Why Black Voters Are Sticking With Clinton

by Reihan Salam

One of the reasons most political analysts believe that Hillary Clinton will ultimately prevail in the contest for the Democratic presidential nomination, despite the growing, broad-based enthusiasm for Bernie Sanders in a Democratic primary electorate that appears to be moving leftward at a heedless pace, is that for now, at least, Clinton is besting Sanders among black voters. Nate Silver cites a recent South Carolina survey in which Clinton has the support of 74 percent of black voters to 17 percent for Sanders, which can’t be encouraging news for the Vermont socialist. Not all of the news is discouraging for Sanders, however. He managed to secure 49 percent of the (quite small) minority vote in New Hampshire. It seems likely that minority voters in a largely white state like New Hampshire are different in important respects from black voters in the Deep South, a large (if oft-neglected) part of the Democratic coalition, but Sanders’s modest success with non-white voters in New Hampshire, and to a lesser extent Iowa, ought to give him some encouragement.

Moreover, there is some indication that young left-wing black voters are growing more open to Sanders, in South Carolina and elsewhere. Ta-Nehisi Coates, one of the country’s most well-known left-wing intellectuals, recently announced that he’ll be voting for Sanders, despite Sanders’s opposition to slavery reparations, a cause Coates has helped revive. And the Sanders campaign is pushing a new television advertisement featuring Erica Garner, the Black Lives Matter activist and daughter of Eric Garner, an African-American man who died in an encounter with the police in Staten Island in July of 2014. The ad has been almost universally praised on the left for its emotionally charged portrait of the younger Garner, and its juxtaposition of her story with various Sanders pronouncements on the importance of combating police brutality. Leaving aside the soundness of the claims advanced by the Black Lives Matter movement (see Heather Mac Donald in today’s Wall Street Journal for a skeptical take, and Glenn Loury on why social-justice movements should avoid defining themselves around the alleged pervasiveness of police racism), Sanders is clearly capturing the imagination of white and some black leftists in the culture industries, who play such an important role in shaping the perceptions of the wider public.

So does this mean that Sanders will soon breach Clinton’s firewall of black voters? I’m skeptical, for the following simple reason: Black Democrats are more conservative than white Democrats. Among whites, party affiliation is tightly correlated with ideology. That is less true among African Americans, for a variety of reasons. Consider a recent analysis from Rob Suls and Jocelyn Kiley of the Pew Research Center:

Today, white Democrats are far more likely to describe their political views as liberal (50%) rather than as moderate (36%) or conservative (12%). In 2000, moderates constituted the largest share of white Democratic voters (46%), while just 28% described their views as liberal and 21% as conservative.

By contrast, more black and Hispanic Democratic voters characterized their views as moderate than liberal in 2015, and the self-described political views of both groups have remained stable in recent years. Last year, 42% of black Democrats called themselves moderates, 29% said they were conservatives and 27% called themselves liberals. Among Hispanic Democrats, 39% described their political views as moderate, 35% as liberal and 24% as conservative.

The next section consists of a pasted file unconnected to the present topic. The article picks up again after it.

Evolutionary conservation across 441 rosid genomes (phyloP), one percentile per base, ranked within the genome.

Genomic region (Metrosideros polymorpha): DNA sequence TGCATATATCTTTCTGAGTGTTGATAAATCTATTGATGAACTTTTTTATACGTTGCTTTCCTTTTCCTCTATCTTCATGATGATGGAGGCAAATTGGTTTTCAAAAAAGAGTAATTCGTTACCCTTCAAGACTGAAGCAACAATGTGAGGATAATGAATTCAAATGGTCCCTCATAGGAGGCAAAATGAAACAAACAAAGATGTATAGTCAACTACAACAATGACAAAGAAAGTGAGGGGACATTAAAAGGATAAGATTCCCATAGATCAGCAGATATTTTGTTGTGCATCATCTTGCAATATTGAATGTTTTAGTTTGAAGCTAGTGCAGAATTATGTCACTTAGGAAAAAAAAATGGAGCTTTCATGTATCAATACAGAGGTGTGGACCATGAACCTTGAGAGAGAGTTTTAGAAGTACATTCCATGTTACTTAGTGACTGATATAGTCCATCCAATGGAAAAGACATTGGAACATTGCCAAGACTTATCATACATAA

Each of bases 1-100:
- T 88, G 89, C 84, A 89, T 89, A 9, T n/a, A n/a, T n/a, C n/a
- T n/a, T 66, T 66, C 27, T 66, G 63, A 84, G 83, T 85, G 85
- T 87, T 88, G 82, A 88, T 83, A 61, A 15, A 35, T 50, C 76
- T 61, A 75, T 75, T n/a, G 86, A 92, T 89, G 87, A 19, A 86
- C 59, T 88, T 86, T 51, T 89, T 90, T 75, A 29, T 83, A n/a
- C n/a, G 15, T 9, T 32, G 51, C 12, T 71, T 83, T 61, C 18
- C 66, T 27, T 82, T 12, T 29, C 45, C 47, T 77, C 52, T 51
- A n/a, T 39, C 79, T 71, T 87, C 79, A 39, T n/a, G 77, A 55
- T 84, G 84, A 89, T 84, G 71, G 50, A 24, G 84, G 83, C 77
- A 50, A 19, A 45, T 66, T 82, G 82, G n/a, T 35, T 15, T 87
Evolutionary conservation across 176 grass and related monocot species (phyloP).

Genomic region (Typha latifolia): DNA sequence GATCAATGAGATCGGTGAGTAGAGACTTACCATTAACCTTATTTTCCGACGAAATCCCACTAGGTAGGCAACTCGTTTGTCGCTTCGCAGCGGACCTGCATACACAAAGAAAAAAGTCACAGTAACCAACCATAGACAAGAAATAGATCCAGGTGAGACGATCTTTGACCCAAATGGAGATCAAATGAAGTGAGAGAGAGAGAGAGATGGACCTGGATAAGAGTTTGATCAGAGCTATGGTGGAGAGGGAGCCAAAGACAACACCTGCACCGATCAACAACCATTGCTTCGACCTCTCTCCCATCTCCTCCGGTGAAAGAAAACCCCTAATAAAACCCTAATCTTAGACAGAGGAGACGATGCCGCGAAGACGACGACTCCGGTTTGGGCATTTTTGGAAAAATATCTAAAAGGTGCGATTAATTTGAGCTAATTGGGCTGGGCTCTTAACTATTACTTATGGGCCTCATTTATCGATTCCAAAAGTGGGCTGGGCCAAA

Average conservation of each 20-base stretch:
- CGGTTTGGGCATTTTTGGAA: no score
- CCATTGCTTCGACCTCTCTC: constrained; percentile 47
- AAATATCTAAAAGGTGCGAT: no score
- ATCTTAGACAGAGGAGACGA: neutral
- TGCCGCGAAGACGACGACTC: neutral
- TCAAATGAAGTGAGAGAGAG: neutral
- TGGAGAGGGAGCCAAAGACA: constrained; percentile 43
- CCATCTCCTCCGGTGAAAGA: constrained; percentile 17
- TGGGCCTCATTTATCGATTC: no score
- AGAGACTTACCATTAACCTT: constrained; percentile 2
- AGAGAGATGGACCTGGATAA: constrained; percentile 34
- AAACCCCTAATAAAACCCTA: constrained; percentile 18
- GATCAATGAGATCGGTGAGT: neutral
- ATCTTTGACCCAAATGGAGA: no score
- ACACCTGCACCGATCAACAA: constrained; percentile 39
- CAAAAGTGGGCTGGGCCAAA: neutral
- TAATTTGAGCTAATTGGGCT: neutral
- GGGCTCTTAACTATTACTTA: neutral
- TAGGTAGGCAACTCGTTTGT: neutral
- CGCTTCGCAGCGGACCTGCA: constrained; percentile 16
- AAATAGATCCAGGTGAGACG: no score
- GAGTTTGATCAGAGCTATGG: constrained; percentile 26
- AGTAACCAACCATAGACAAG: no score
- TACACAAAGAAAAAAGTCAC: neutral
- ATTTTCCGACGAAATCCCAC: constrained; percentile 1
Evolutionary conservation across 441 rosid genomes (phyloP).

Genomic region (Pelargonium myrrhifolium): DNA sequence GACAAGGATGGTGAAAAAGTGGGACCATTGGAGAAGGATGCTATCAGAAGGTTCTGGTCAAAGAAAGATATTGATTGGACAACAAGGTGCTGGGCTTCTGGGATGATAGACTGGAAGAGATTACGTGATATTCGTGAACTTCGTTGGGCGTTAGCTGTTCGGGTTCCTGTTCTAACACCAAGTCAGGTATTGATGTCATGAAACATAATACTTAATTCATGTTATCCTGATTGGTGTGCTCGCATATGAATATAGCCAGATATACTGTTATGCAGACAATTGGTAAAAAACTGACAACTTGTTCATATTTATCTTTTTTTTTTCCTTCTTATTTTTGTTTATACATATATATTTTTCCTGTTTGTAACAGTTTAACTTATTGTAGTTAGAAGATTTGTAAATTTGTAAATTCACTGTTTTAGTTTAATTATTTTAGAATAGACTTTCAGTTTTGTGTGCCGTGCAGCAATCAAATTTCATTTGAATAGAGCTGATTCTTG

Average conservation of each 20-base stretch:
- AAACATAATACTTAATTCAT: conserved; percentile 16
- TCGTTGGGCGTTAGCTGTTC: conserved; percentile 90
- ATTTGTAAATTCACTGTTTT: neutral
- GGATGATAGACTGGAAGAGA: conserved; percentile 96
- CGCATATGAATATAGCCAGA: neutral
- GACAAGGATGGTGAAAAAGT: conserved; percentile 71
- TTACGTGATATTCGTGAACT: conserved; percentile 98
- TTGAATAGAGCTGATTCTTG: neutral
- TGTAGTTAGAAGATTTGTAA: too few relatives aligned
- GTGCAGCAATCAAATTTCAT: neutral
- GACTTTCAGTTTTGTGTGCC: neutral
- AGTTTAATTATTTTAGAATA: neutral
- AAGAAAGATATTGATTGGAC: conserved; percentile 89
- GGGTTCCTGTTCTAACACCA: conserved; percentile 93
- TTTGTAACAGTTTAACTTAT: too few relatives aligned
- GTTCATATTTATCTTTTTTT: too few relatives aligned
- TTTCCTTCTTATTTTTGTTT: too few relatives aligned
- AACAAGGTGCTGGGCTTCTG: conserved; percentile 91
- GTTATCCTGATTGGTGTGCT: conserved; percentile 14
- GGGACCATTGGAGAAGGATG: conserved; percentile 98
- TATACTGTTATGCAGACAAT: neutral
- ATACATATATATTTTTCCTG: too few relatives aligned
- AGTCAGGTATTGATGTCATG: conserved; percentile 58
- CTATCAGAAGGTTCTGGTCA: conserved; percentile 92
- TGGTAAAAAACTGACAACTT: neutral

Black conservatives vote for Democrats in large numbers. One explanation, drawing on the work of Jonathan Haidt and Emily Ekins, is that because conservatives tend to value group loyalty more than non-conservatives, black conservatives see a tension between loyalty to the black community and support for the GOP, a party that is widely perceived as anti-black. The persistence of Democratic affiliation among black conservatives could be a matter, in some cases, at least, of racial loyalty trumping ideology. Theodore Johnson has addressed this dynamics in his National Review cover story on civil-rights Republicanism. Elsewhere, Johnson has elaborated on the theme of “linked fate”:

Linked fate, in a political context, suggests that black voters approach elections with one simple question: Which candidate is better for the African American population? The analysis begins at the most fundamental level by ascertaining which party or candidate is most likely to protect civil rights and support equal access to economic opportunity for blacks. Everything else is secondary. For example, a politician’s stance on renewable energy, free market economics, abortion, immigration, national debt, and role of the military in regional conflicts all pale in comparison to basic considerations of liberty.

This raises a number of different possibilities. A number of Sanders supporters insist that their candidate’s brand of socialism will do a far better job of advancing black interests than Clinton’s neoliberal progressivism, which can be understood as an appeal to linked fate. Another possibility, however, is that if black Democrats don’t accept that Hillary Clinton is hostile to black advancement, or that her agenda is objectively anti-black, the choice between Clinton and Sanders comes down to ideology, in which case we can expect black Democrats who identify as conservatives and moderates to rally around Clinton while those who identify as liberals are more inclined to back Sanders.

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